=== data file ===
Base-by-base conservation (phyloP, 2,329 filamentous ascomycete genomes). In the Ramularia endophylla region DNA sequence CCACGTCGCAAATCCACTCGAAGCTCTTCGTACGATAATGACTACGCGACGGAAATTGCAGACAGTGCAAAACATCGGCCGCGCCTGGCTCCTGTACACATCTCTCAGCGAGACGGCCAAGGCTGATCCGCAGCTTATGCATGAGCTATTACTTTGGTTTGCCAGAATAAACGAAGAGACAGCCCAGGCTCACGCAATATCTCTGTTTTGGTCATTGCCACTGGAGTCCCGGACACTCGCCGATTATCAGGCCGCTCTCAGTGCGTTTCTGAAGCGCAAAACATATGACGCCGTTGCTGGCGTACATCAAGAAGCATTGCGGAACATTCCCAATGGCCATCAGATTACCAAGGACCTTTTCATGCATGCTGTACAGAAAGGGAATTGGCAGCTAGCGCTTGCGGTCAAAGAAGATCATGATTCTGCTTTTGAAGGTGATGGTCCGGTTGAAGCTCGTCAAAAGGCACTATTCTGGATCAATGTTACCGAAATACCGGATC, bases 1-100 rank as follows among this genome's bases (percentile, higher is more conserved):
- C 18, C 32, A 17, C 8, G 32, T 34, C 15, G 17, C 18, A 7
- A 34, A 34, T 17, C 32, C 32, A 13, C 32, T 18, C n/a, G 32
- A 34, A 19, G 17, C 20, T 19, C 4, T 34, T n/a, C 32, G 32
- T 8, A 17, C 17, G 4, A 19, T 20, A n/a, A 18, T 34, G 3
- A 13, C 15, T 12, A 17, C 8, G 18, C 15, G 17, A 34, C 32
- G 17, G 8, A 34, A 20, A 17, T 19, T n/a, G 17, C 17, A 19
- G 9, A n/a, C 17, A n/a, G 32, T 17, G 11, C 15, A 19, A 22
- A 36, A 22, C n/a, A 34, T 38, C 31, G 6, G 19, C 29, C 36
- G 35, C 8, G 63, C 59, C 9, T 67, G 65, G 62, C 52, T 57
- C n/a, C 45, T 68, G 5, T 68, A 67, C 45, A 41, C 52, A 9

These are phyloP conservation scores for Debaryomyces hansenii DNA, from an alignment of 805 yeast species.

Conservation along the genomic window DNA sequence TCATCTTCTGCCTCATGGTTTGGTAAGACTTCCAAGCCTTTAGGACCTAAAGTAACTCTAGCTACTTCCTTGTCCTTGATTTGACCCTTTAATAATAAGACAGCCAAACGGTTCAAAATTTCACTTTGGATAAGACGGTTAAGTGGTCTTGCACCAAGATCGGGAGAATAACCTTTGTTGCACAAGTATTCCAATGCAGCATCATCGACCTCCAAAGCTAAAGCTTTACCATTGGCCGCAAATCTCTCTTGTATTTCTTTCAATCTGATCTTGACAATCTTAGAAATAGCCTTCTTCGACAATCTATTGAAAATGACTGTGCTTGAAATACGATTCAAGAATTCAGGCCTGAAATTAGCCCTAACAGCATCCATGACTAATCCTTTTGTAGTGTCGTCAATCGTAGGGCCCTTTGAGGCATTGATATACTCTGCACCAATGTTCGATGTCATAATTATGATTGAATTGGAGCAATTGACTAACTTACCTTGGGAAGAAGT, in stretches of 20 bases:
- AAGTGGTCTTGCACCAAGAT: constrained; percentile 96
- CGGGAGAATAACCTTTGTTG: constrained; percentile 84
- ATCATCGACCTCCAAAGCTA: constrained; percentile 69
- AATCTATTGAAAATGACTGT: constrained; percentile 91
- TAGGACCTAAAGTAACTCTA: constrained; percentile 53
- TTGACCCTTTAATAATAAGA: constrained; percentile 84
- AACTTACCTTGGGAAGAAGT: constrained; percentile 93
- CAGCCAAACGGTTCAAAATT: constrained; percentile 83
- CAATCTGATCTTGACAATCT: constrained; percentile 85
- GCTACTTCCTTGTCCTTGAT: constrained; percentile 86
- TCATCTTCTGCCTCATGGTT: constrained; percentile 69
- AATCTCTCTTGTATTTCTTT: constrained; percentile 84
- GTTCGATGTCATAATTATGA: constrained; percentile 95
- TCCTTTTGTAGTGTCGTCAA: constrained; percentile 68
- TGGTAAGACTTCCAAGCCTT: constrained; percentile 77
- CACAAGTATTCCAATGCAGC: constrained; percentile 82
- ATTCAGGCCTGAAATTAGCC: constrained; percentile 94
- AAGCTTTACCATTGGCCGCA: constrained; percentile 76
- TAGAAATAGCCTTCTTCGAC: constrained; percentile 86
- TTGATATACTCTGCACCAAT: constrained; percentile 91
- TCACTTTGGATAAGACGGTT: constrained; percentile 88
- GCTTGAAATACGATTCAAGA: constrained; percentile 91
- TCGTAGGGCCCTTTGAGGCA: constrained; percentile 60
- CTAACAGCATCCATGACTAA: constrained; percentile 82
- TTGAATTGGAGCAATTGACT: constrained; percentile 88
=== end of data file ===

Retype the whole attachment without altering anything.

Base-by-base conservation (phyloP, 2,329 filamentous ascomycete genomes). In the Ramularia endophylla region DNA sequence CCACGTCGCAAATCCACTCGAAGCTCTTCGTACGATAATGACTACGCGACGGAAATTGCAGACAGTGCAAAACATCGGCCGCGCCTGGCTCCTGTACACATCTCTCAGCGAGACGGCCAAGGCTGATCCGCAGCTTATGCATGAGCTATTACTTTGGTTTGCCAGAATAAACGAAGAGACAGCCCAGGCTCACGCAATATCTCTGTTTTGGTCATTGCCACTGGAGTCCCGGACACTCGCCGATTATCAGGCCGCTCTCAGTGCGTTTCTGAAGCGCAAAACATATGACGCCGTTGCTGGCGTACATCAAGAAGCATTGCGGAACATTCCCAATGGCCATCAGATTACCAAGGACCTTTTCATGCATGCTGTACAGAAAGGGAATTGGCAGCTAGCGCTTGCGGTCAAAGAAGATCATGATTCTGCTTTTGAAGGTGATGGTCCGGTTGAAGCTCGTCAAAAGGCACTATTCTGGATCAATGTTACCGAAATACCGGATC, bases 1-100 rank as follows among this genome's bases (percentile, higher is more conserved):
- C 18, C 32, A 17, C 8, G 32, T 34, C 15, G 17, C 18, A 7
- A 34, A 34, T 17, C 32, C 32, A 13, C 32, T 18, C n/a, G 32
- A 34, A 19, G 17, C 20, T 19, C 4, T 34, T n/a, C 32, G 32
- T 8, A 17, C 17, G 4, A 19, T 20, A n/a, A 18, T 34, G 3
- A 13, C 15, T 12, A 17, C 8, G 18, C 15, G 17, A 34, C 32
- G 17, G 8, A 34, A 20, A 17, T 19, T n/a, G 17, C 17, A 19
- G 9, A n/a, C 17, A n/a, G 32, T 17, G 11, C 15, A 19, A 22
- A 36, A 22, C n/a, A 34, T 38, C 31, G 6, G 19, C 29, C 36
- G 35, C 8, G 63, C 59, C 9, T 67, G 65, G 62, C 52, T 57
- C n/a, C 45, T 68, G 5, T 68, A 67, C 45, A 41, C 52, A 9

These are phyloP conservation scores for Debaryomyces hansenii DNA, from an alignment of 805 yeast species.

Conservation along the genomic window DNA sequence TCATCTTCTGCCTCATGGTTTGGTAAGACTTCCAAGCCTTTAGGACCTAAAGTAACTCTAGCTACTTCCTTGTCCTTGATTTGACCCTTTAATAATAAGACAGCCAAACGGTTCAAAATTTCACTTTGGATAAGACGGTTAAGTGGTCTTGCACCAAGATCGGGAGAATAACCTTTGTTGCACAAGTATTCCAATGCAGCATCATCGACCTCCAAAGCTAAAGCTTTACCATTGGCCGCAAATCTCTCTTGTATTTCTTTCAATCTGATCTTGACAATCTTAGAAATAGCCTTCTTCGACAATCTATTGAAAATGACTGTGCTTGAAATACGATTCAAGAATTCAGGCCTGAAATTAGCCCTAACAGCATCCATGACTAATCCTTTTGTAGTGTCGTCAATCGTAGGGCCCTTTGAGGCATTGATATACTCTGCACCAATGTTCGATGTCATAATTATGATTGAATTGGAGCAATTGACTAACTTACCTTGGGAAGAAGT, in stretches of 20 bases:
- AAGTGGTCTTGCACCAAGAT: constrained; percentile 96
- CGGGAGAATAACCTTTGTTG: constrained; percentile 84
- ATCATCGACCTCCAAAGCTA: constrained; percentile 69
- AATCTATTGAAAATGACTGT: constrained; percentile 91
- TAGGACCTAAAGTAACTCTA: constrained; percentile 53
- TTGACCCTTTAATAATAAGA: constrained; percentile 84
- AACTTACCTTGGGAAGAAGT: constrained; percentile 93
- CAGCCAAACGGTTCAAAATT: constrained; percentile 83
- CAATCTGATCTTGACAATCT: constrained; percentile 85
- GCTACTTCCTTGTCCTTGAT: constrained; percentile 86
- TCATCTTCTGCCTCATGGTT: constrained; percentile 69
- AATCTCTCTTGTATTTCTTT: constrained; percentile 84
- GTTCGATGTCATAATTATGA: constrained; percentile 95
- TCCTTTTGTAGTGTCGTCAA: constrained; percentile 68
- TGGTAAGACTTCCAAGCCTT: constrained; percentile 77
- CACAAGTATTCCAATGCAGC: constrained; percentile 82
- ATTCAGGCCTGAAATTAGCC: constrained; percentile 94
- AAGCTTTACCATTGGCCGCA: constrained; percentile 76
- TAGAAATAGCCTTCTTCGAC: constrained; percentile 86
- TTGATATACTCTGCACCAAT: constrained; percentile 91
- TCACTTTGGATAAGACGGTT: constrained; percentile 88
- GCTTGAAATACGATTCAAGA: constrained; percentile 91
- TCGTAGGGCCCTTTGAGGCA: constrained; percentile 60
- CTAACAGCATCCATGACTAA: constrained; percentile 82
- TTGAATTGGAGCAATTGACT: constrained; percentile 88